Viaduct club owner warns staff may be laid off as the Government furlough scheme tapers
A Leeds club owner has warned that they may have to lay off workers as the Government furlough scheme begins to taper.
New figures show that 2.4 million people moved off the scheme between the end of February and the end of May as businesses reopened.
Around 2.4 million people remain furloughed or flexi-furloughed, down from a peak of nearly nine million at the height of the pandemic in May last year.
Terry George, owner of Viaduct Showbar in Leeds, said he would have to lay off workers because of the taper to furlough, with around 30 per cent of his staff still on the scheme.
Mr George, an entrepreneur who also owns Bar Fibre, said: “We are concerned this is going to be something that we can’t afford to pay people out of a pot that has no money coming in,” he told Today.
“We’re going to have to lose some staff.
“I think the most obvious thing would be to extend the furlough in its full form.”
Martin Greenhow, director of MOJO, said his workforce are back at work, but he feels for those in the nightclub and tourism industries.
"We're all back at work so it isn't touching us.
"I do feel for the nightclub sector because, to be honest, it's immoral that they're having to find yet more contributions to keep people in gainful employment when they're being legally restricted from opening, which is just farcical.
"For the people in travel and aviation - god. We've had our tribulations but for those in the tourism industry it must be like being inside a snow globe that someone keeps deciding to pick up and shake. It must be hard.
"As long as people are allowed to go to work then furlough needs to be curtailed because we will all be paying it for god's knows how long - but you have to let people work if you're not going to pay them."
Ending the furlough scheme too early could kill any recovery before it even starts, unions have warned.
GMB union general secretary Gary Smith said: “Ending the furlough scheme too quickly could kill a recovery before it even starts.
“Ministers’ ‘open-mindedness’ over an extension to the job retention scheme needs to become a reality.
“Instead of driving us off a furlough cliff-edge later this year, the Government should provide continued support for employers that need it – especially in those sectors that have been hammered by the pandemic.
“Our recovery is a process, not an event. Ministers are seriously misguided if they think we can suddenly revert to business as usual.”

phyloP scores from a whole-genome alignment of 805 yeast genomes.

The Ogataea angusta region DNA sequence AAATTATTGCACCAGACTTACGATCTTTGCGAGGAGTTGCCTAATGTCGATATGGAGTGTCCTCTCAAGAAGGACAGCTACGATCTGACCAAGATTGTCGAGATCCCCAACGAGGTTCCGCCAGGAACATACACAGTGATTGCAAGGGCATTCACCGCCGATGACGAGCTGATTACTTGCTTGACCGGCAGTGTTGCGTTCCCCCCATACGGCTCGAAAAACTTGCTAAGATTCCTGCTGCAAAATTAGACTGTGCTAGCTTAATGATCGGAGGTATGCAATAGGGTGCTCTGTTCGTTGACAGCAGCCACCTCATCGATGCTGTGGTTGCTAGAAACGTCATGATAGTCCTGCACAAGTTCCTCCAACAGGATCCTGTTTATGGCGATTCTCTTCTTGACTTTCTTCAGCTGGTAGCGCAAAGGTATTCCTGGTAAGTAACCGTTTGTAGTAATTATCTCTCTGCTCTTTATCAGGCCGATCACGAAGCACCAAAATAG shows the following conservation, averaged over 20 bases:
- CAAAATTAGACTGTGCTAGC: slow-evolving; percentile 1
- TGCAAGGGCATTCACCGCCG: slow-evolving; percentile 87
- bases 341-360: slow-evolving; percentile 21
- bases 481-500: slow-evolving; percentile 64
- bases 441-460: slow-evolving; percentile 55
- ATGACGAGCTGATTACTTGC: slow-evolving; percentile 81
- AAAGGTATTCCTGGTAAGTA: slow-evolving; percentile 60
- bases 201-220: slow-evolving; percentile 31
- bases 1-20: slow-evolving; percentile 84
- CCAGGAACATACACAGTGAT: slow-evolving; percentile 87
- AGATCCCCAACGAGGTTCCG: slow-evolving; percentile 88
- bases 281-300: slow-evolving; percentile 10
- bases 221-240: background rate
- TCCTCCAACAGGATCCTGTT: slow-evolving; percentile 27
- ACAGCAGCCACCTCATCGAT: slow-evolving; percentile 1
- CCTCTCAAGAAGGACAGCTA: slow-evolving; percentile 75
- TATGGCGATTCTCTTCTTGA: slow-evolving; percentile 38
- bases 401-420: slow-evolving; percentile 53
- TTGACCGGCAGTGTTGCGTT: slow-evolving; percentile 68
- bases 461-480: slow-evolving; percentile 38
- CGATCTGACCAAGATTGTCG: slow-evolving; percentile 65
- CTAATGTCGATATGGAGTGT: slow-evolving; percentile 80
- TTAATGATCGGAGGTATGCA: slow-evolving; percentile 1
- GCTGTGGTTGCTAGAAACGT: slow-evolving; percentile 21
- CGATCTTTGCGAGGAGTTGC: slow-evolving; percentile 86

Steve Turner, assistant general secretary of the Unite union, said: “Industries such as aviation, automotive and hospitality are still on the ropes, hit hard by repeated lockdowns, supply chain disruption and inconsistent government decisions, which is why we have always argued that the UK furlough scheme needs to match those of our competitor countries and be continued until at least the spring of 2022.
“The country has invested billions in keeping people in work ready for recovery, but, if ministers ‘pull the rug’ from under businesses too soon, jobs will go and our heroic national investment will be wasted.”
Manuel Cortes, leader of the Transport Salaried Staffs Association, said: “This is a terrible decision from those in power at Westminster to start phasing out furlough support while we remain in a pandemic.
“It will put workers at greater risk of being laid off – none more so than in our travel trade which has been hit so hard by the pandemic.
“Removing furlough support for our travel trade smacks of wilful ignorance because Government knows perfectly well that the industry has really not been able to trade in any meaningful way now for over a year.
“This has led to intolerable pressure on jobs and businesses up and down our high streets.
“If ministers had any sense they would recognise that there are some sectors which have not had the chance to recover, because of the nature of their business. That is certainly the case with our travel trade.”
But Business Secretary Kwasi Kwarteng defended the beginning of the taper to the furlough scheme while restrictions are still in place.
“The furlough was an exceptional policy in extreme times, in unprecedented times, and it was always the case that furlough was going to come to an end at some point,” he told Today.
A Government spokesman said: “We deliberately went long with our support to provide certainty to people and businesses over the summer, and that support, which is a substantial amount of funding, is continuing with the furlough scheme in place until September.
“Recent statistics show there are 7.85 million workers aged 50 to 64 on payrolls – up 181,000 on the year.
“But as we recover from the crisis we’re also helping hundreds of thousands of older workers to retrain, build new skills and get back into work through our Plan for Jobs, including our 50 Plus: Choices Offer, the Sector-Based Work Academy Programme, and our Job Entry Targeted Support scheme.”